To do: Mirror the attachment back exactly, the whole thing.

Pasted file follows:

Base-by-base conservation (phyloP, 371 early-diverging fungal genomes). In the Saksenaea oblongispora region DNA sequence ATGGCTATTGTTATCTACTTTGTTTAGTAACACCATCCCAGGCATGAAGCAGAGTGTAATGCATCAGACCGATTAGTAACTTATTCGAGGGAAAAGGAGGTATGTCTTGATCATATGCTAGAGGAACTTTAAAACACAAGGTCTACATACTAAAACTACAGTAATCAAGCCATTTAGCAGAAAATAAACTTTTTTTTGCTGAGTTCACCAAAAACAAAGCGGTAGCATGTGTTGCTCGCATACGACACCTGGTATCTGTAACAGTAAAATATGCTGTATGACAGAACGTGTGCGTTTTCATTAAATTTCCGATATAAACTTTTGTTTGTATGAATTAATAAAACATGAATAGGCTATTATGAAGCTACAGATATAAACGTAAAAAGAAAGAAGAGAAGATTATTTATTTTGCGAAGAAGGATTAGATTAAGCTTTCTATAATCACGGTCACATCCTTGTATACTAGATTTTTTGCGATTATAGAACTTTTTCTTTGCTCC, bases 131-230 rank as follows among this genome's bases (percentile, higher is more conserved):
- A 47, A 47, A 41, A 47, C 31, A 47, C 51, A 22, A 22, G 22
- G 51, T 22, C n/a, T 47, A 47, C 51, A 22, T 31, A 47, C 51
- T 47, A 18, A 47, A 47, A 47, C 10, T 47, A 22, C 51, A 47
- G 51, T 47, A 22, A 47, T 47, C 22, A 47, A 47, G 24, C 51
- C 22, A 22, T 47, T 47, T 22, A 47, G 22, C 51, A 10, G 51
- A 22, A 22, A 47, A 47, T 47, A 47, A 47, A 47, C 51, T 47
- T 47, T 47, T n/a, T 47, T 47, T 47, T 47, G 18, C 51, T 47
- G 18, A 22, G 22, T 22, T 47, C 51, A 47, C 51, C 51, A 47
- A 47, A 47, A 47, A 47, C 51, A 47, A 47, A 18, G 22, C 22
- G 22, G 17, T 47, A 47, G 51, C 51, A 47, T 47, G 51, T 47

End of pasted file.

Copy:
Base-by-base conservation (phyloP, 371 early-diverging fungal genomes). In the Saksenaea oblongispora region DNA sequence ATGGCTATTGTTATCTACTTTGTTTAGTAACACCATCCCAGGCATGAAGCAGAGTGTAATGCATCAGACCGATTAGTAACTTATTCGAGGGAAAAGGAGGTATGTCTTGATCATATGCTAGAGGAACTTTAAAACACAAGGTCTACATACTAAAACTACAGTAATCAAGCCATTTAGCAGAAAATAAACTTTTTTTTGCTGAGTTCACCAAAAACAAAGCGGTAGCATGTGTTGCTCGCATACGACACCTGGTATCTGTAACAGTAAAATATGCTGTATGACAGAACGTGTGCGTTTTCATTAAATTTCCGATATAAACTTTTGTTTGTATGAATTAATAAAACATGAATAGGCTATTATGAAGCTACAGATATAAACGTAAAAAGAAAGAAGAGAAGATTATTTATTTTGCGAAGAAGGATTAGATTAAGCTTTCTATAATCACGGTCACATCCTTGTATACTAGATTTTTTGCGATTATAGAACTTTTTCTTTGCTCC, bases 131-230 rank as follows among this genome's bases (percentile, higher is more conserved):
- A 47, A 47, A 41, A 47, C 31, A 47, C 51, A 22, A 22, G 22
- G 51, T 22, C n/a, T 47, A 47, C 51, A 22, T 31, A 47, C 51
- T 47, A 18, A 47, A 47, A 47, C 10, T 47, A 22, C 51, A 47
- G 51, T 47, A 22, A 47, T 47, C 22, A 47, A 47, G 24, C 51
- C 22, A 22, T 47, T 47, T 22, A 47, G 22, C 51, A 10, G 51
- A 22, A 22, A 47, A 47, T 47, A 47, A 47, A 47, C 51, T 47
- T 47, T 47, T n/a, T 47, T 47, T 47, T 47, G 18, C 51, T 47
- G 18, A 22, G 22, T 22, T 47, C 51, A 47, C 51, C 51, A 47
- A 47, A 47, A 47, A 47, C 51, A 47, A 47, A 18, G 22, C 22
- G 22, G 17, T 47, A 47, G 51, C 51, A 47, T 47, G 51, T 47